How to determine the number of computer monitors needed on each nursing unit? This question presents a challenge. Foremost is the fact that there has been an exceedingly small amount of research done in this subject area. Research to date captured qualitative data that reported themes and statements related to there were not enough computers on the nursing units or limited information such as availability of computer access (Moody, Slocumb, Berg, & Jackson, 2004). The research does not provide the answers to how many computers are a sufficient amount. The current practice in healthcare organizations is to leave the decision up to the individual institution. One such example is the Kaiser Permanente Healthcare System in California. Lobash (2006) stated they are poised to construct between 10 and 13 hospitals in the next five to eight years and the administration has already begun to discuss how many terminals are needed on each unit. They start with an organizational template and then the 50 people working in strategy and design meet with several different end users such as doctors, nurses, security officers and medical technologists, in the region where they are planning to build (Lobash, 2006).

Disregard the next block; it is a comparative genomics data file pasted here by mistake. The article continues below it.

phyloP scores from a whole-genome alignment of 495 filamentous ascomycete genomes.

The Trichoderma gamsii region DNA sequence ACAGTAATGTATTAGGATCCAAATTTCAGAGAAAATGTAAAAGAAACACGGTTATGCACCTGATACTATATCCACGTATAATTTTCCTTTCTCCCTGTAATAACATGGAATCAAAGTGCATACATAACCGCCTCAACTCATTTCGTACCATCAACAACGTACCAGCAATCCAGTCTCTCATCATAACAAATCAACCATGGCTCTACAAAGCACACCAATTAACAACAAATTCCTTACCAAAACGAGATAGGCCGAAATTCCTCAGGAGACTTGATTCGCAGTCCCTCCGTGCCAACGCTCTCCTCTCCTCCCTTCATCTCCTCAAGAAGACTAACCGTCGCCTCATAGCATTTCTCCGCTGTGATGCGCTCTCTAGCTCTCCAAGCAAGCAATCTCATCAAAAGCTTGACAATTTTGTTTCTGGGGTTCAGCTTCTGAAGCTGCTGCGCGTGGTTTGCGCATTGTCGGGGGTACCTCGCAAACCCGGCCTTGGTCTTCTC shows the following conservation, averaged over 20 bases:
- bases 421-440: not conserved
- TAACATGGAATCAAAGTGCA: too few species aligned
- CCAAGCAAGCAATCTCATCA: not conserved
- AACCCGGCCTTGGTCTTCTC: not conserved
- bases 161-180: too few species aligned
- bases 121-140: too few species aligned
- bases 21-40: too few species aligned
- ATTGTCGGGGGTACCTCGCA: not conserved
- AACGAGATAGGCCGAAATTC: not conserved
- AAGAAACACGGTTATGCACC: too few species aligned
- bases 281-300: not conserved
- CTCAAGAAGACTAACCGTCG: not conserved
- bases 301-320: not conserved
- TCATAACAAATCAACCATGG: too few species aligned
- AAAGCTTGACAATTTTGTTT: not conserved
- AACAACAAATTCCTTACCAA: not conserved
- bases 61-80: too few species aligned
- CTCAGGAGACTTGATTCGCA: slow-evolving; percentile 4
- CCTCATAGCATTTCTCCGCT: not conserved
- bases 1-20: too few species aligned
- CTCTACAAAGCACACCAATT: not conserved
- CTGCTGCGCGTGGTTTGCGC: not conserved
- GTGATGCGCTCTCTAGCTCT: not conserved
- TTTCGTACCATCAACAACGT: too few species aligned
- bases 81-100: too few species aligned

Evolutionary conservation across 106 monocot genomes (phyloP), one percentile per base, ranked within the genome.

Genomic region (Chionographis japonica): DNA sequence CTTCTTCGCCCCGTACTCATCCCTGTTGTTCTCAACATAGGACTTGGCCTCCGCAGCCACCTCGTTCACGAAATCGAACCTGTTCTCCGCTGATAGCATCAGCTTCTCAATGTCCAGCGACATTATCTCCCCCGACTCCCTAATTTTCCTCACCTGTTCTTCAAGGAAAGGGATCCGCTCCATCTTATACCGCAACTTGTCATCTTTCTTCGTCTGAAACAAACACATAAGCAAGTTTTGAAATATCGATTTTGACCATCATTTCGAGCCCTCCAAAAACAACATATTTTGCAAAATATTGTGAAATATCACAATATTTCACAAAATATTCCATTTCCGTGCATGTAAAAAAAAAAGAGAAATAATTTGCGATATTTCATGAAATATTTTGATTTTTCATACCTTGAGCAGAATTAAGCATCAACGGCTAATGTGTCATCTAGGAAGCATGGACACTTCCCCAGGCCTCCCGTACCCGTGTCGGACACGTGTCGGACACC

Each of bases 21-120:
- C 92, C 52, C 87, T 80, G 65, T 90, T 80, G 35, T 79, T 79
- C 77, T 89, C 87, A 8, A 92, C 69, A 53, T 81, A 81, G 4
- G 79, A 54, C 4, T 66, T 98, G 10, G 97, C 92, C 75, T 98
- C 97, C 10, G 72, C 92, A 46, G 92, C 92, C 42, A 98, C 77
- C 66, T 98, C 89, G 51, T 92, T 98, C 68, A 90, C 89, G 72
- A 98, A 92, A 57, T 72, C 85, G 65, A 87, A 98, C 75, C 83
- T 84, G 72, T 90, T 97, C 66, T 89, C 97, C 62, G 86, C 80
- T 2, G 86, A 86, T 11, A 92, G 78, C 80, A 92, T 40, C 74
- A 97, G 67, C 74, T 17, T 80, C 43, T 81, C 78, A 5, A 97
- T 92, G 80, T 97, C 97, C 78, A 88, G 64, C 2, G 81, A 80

The Right Location

It is also difficult to find information on what is considered the right location of computer terminals on nursing units. Janeway (2007) describes Delnor Community Hospital's difficulty with the location of their computers. On one unit, the only computer terminals were at the nurses' station. The nurses were writing patient information on paper towels and entering it into the computer whenever they would return to the main nurses' station. This led to information not being recorded in real time with significant time lags. The physicians complained about having to look for the nurses to obtain the necessary information. To combat this problem the hospital purchased mobile medication carts. This enabled the nurses to provide medications and document at the same time. Even if a nursing unit has 20 computers for 10 nurses, it does not help if all of these computers are placed in close proximity to each other and are unable to be used effectively. Computers on wheels (COWs) provide an alternative to better meeting the needs (Janeway, 2007; Van Plas, 2007).